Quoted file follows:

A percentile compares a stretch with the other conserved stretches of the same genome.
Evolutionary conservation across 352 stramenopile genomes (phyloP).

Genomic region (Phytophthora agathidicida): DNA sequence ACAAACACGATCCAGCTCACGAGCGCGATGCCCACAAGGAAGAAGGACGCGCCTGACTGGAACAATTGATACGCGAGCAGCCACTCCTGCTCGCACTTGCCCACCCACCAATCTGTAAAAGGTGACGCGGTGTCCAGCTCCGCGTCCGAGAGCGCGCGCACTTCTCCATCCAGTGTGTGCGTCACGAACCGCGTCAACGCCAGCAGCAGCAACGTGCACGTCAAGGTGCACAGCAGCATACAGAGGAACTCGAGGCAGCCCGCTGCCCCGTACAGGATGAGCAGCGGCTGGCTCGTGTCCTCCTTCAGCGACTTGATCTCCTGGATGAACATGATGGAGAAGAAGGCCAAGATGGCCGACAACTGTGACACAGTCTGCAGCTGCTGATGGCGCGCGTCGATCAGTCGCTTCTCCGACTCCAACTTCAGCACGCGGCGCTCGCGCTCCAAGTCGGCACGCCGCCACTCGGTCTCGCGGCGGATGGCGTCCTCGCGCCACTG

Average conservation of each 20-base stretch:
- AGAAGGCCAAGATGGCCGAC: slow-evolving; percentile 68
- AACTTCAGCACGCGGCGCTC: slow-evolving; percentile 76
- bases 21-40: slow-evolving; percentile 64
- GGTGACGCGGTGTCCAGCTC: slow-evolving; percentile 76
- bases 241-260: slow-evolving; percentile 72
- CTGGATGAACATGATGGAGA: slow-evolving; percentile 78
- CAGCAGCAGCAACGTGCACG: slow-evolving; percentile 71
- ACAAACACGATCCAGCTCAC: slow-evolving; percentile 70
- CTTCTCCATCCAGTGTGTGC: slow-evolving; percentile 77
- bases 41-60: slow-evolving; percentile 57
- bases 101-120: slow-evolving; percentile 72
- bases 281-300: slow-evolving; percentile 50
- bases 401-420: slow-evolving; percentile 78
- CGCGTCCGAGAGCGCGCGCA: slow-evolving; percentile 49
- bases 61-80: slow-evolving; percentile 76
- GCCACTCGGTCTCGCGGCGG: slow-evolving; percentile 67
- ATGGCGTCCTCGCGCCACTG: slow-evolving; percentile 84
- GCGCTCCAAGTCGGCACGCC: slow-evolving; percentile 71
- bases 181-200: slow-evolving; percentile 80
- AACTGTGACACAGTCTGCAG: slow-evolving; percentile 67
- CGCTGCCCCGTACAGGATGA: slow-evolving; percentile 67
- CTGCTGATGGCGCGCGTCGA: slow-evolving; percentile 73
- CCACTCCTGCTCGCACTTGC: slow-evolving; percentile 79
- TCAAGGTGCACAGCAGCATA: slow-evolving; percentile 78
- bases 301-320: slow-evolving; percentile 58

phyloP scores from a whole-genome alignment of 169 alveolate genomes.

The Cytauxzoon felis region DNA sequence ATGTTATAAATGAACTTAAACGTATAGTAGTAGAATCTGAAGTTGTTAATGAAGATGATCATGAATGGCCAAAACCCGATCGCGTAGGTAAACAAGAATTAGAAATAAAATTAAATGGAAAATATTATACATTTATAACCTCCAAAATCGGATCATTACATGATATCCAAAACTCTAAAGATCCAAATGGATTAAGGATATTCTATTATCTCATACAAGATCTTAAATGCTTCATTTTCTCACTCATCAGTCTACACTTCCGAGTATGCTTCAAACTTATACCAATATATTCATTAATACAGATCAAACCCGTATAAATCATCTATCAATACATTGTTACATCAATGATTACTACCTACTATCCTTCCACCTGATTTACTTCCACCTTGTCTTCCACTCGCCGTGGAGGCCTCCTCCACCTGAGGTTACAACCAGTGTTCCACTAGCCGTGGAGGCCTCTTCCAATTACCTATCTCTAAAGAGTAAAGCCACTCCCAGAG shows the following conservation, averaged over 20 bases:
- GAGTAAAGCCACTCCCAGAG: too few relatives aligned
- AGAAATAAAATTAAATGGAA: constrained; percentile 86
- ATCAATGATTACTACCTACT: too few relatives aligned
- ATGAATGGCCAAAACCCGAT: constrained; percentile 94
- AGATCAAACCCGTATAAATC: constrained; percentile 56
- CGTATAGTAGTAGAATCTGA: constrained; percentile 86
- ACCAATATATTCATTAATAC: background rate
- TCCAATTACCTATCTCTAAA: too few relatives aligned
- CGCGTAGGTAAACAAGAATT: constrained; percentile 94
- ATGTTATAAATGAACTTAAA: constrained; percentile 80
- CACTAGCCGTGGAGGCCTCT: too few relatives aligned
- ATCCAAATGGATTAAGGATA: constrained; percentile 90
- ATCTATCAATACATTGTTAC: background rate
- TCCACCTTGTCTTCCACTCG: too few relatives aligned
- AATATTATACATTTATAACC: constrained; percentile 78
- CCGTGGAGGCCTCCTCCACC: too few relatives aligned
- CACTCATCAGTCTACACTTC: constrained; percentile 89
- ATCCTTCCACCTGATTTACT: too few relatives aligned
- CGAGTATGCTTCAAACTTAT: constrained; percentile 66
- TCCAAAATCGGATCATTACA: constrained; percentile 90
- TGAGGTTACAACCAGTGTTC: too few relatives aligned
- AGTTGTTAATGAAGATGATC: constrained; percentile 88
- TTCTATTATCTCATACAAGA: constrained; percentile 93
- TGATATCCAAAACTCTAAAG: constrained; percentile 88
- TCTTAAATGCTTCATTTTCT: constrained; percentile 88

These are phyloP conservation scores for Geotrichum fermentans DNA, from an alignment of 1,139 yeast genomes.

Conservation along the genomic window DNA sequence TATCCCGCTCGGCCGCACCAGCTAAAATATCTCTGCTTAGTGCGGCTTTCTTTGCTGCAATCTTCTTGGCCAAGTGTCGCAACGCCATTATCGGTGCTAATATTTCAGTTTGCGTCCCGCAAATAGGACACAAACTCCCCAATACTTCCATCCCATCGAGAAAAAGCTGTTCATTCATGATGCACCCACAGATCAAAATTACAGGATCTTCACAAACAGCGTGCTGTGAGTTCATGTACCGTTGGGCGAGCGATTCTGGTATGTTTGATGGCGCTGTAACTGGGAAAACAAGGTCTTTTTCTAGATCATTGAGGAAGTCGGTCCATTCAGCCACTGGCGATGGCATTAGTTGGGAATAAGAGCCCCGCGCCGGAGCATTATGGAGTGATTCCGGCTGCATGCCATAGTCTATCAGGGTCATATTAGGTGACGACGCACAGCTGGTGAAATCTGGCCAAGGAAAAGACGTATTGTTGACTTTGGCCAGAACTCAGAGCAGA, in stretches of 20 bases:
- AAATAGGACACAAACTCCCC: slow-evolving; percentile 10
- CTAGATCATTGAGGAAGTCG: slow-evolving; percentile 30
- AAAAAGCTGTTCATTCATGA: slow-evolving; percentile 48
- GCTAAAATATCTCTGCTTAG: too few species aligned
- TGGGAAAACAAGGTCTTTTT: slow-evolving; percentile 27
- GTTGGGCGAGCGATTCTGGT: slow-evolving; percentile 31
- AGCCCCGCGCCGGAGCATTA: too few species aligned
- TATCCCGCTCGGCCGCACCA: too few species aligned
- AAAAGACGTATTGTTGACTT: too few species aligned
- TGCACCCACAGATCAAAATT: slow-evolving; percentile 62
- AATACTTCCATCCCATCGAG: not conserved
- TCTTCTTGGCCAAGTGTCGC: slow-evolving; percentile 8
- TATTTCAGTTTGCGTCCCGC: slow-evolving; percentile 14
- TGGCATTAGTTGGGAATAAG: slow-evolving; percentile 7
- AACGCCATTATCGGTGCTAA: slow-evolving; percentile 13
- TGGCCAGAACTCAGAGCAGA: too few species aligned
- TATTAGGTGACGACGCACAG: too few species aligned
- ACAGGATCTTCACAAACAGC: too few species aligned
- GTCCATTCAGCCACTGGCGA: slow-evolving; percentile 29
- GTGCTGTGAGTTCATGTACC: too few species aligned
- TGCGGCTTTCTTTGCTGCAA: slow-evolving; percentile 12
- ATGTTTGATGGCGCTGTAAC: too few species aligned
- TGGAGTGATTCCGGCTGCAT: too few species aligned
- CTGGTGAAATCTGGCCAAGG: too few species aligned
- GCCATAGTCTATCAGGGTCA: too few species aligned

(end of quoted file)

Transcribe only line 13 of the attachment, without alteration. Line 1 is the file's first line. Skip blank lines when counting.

- CTTCTCCATCCAGTGTGTGC: slow-evolving; percentile 77